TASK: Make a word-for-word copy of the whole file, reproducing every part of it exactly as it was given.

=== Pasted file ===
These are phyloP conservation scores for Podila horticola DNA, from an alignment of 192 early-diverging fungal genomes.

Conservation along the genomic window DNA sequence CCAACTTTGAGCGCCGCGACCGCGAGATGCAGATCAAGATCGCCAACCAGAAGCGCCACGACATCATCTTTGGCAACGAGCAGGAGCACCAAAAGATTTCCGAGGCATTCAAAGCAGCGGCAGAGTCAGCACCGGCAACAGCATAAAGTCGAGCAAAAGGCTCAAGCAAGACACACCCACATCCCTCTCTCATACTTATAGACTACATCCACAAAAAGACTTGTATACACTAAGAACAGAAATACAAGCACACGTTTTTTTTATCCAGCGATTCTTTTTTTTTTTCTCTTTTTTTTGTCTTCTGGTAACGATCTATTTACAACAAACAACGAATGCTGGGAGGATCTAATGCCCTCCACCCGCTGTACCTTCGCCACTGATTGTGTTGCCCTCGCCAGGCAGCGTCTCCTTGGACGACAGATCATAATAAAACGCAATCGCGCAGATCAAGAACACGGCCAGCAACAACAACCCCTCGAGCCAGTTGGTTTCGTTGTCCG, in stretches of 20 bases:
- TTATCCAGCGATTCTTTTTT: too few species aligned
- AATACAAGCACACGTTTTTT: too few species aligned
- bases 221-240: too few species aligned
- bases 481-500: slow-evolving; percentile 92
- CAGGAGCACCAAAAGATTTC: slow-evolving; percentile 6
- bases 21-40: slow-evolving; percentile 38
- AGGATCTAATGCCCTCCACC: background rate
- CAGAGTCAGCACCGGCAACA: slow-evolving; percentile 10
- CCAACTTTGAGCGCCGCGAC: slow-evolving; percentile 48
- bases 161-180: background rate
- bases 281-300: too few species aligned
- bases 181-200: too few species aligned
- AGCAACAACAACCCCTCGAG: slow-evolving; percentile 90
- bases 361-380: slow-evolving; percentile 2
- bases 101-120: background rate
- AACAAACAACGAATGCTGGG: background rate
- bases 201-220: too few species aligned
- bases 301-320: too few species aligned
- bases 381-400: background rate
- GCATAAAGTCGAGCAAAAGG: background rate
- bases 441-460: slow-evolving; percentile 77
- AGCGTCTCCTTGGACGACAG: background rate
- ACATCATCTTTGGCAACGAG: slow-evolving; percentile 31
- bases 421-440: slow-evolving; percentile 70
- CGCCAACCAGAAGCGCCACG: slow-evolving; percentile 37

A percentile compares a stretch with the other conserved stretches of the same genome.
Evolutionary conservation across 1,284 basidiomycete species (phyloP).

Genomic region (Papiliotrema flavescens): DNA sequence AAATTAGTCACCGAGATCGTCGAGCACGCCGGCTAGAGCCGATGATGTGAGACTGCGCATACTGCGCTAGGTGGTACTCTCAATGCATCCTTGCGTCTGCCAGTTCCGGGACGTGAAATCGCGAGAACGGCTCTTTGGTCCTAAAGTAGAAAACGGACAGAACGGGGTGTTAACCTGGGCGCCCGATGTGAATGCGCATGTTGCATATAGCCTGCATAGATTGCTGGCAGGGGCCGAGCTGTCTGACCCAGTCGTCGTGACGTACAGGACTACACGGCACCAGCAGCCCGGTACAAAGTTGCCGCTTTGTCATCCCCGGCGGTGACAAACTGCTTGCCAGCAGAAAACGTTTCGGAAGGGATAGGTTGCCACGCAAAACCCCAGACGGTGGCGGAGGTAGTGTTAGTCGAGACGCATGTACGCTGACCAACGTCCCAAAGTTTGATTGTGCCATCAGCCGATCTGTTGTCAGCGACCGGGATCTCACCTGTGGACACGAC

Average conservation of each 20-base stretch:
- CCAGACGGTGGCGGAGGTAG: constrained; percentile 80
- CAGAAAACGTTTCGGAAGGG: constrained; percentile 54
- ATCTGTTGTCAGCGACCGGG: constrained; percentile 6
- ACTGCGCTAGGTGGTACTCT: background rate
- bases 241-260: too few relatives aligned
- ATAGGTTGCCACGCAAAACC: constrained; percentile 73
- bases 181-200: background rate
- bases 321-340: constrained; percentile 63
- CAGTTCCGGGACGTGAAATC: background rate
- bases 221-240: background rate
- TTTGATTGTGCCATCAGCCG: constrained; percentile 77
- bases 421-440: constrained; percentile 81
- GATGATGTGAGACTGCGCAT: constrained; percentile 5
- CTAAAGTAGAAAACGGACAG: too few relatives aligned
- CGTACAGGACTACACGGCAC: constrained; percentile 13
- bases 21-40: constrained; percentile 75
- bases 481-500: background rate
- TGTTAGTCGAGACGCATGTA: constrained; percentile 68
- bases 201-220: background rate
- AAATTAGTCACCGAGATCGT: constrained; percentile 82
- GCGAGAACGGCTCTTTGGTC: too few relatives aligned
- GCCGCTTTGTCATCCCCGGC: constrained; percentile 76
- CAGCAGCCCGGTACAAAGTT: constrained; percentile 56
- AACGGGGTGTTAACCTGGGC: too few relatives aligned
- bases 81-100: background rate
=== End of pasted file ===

These are phyloP conservation scores for Podila horticola DNA, from an alignment of 192 early-diverging fungal genomes.

Conservation along the genomic window DNA sequence CCAACTTTGAGCGCCGCGACCGCGAGATGCAGATCAAGATCGCCAACCAGAAGCGCCACGACATCATCTTTGGCAACGAGCAGGAGCACCAAAAGATTTCCGAGGCATTCAAAGCAGCGGCAGAGTCAGCACCGGCAACAGCATAAAGTCGAGCAAAAGGCTCAAGCAAGACACACCCACATCCCTCTCTCATACTTATAGACTACATCCACAAAAAGACTTGTATACACTAAGAACAGAAATACAAGCACACGTTTTTTTTATCCAGCGATTCTTTTTTTTTTTCTCTTTTTTTTGTCTTCTGGTAACGATCTATTTACAACAAACAACGAATGCTGGGAGGATCTAATGCCCTCCACCCGCTGTACCTTCGCCACTGATTGTGTTGCCCTCGCCAGGCAGCGTCTCCTTGGACGACAGATCATAATAAAACGCAATCGCGCAGATCAAGAACACGGCCAGCAACAACAACCCCTCGAGCCAGTTGGTTTCGTTGTCCG, in stretches of 20 bases:
- TTATCCAGCGATTCTTTTTT: too few species aligned
- AATACAAGCACACGTTTTTT: too few species aligned
- bases 221-240: too few species aligned
- bases 481-500: slow-evolving; percentile 92
- CAGGAGCACCAAAAGATTTC: slow-evolving; percentile 6
- bases 21-40: slow-evolving; percentile 38
- AGGATCTAATGCCCTCCACC: background rate
- CAGAGTCAGCACCGGCAACA: slow-evolving; percentile 10
- CCAACTTTGAGCGCCGCGAC: slow-evolving; percentile 48
- bases 161-180: background rate
- bases 281-300: too few species aligned
- bases 181-200: too few species aligned
- AGCAACAACAACCCCTCGAG: slow-evolving; percentile 90
- bases 361-380: slow-evolving; percentile 2
- bases 101-120: background rate
- AACAAACAACGAATGCTGGG: background rate
- bases 201-220: too few species aligned
- bases 301-320: too few species aligned
- bases 381-400: background rate
- GCATAAAGTCGAGCAAAAGG: background rate
- bases 441-460: slow-evolving; percentile 77
- AGCGTCTCCTTGGACGACAG: background rate
- ACATCATCTTTGGCAACGAG: slow-evolving; percentile 31
- bases 421-440: slow-evolving; percentile 70
- CGCCAACCAGAAGCGCCACG: slow-evolving; percentile 37

A percentile compares a stretch with the other conserved stretches of the same genome.
Evolutionary conservation across 1,284 basidiomycete species (phyloP).

Genomic region (Papiliotrema flavescens): DNA sequence AAATTAGTCACCGAGATCGTCGAGCACGCCGGCTAGAGCCGATGATGTGAGACTGCGCATACTGCGCTAGGTGGTACTCTCAATGCATCCTTGCGTCTGCCAGTTCCGGGACGTGAAATCGCGAGAACGGCTCTTTGGTCCTAAAGTAGAAAACGGACAGAACGGGGTGTTAACCTGGGCGCCCGATGTGAATGCGCATGTTGCATATAGCCTGCATAGATTGCTGGCAGGGGCCGAGCTGTCTGACCCAGTCGTCGTGACGTACAGGACTACACGGCACCAGCAGCCCGGTACAAAGTTGCCGCTTTGTCATCCCCGGCGGTGACAAACTGCTTGCCAGCAGAAAACGTTTCGGAAGGGATAGGTTGCCACGCAAAACCCCAGACGGTGGCGGAGGTAGTGTTAGTCGAGACGCATGTACGCTGACCAACGTCCCAAAGTTTGATTGTGCCATCAGCCGATCTGTTGTCAGCGACCGGGATCTCACCTGTGGACACGAC

Average conservation of each 20-base stretch:
- CCAGACGGTGGCGGAGGTAG: constrained; percentile 80
- CAGAAAACGTTTCGGAAGGG: constrained; percentile 54
- ATCTGTTGTCAGCGACCGGG: constrained; percentile 6
- ACTGCGCTAGGTGGTACTCT: background rate
- bases 241-260: too few relatives aligned
- ATAGGTTGCCACGCAAAACC: constrained; percentile 73
- bases 181-200: background rate
- bases 321-340: constrained; percentile 63
- CAGTTCCGGGACGTGAAATC: background rate
- bases 221-240: background rate
- TTTGATTGTGCCATCAGCCG: constrained; percentile 77
- bases 421-440: constrained; percentile 81
- GATGATGTGAGACTGCGCAT: constrained; percentile 5
- CTAAAGTAGAAAACGGACAG: too few relatives aligned
- CGTACAGGACTACACGGCAC: constrained; percentile 13
- bases 21-40: constrained; percentile 75
- bases 481-500: background rate
- TGTTAGTCGAGACGCATGTA: constrained; percentile 68
- bases 201-220: background rate
- AAATTAGTCACCGAGATCGT: constrained; percentile 82
- GCGAGAACGGCTCTTTGGTC: too few relatives aligned
- GCCGCTTTGTCATCCCCGGC: constrained; percentile 76
- CAGCAGCCCGGTACAAAGTT: constrained; percentile 56
- AACGGGGTGTTAACCTGGGC: too few relatives aligned
- bases 81-100: background rate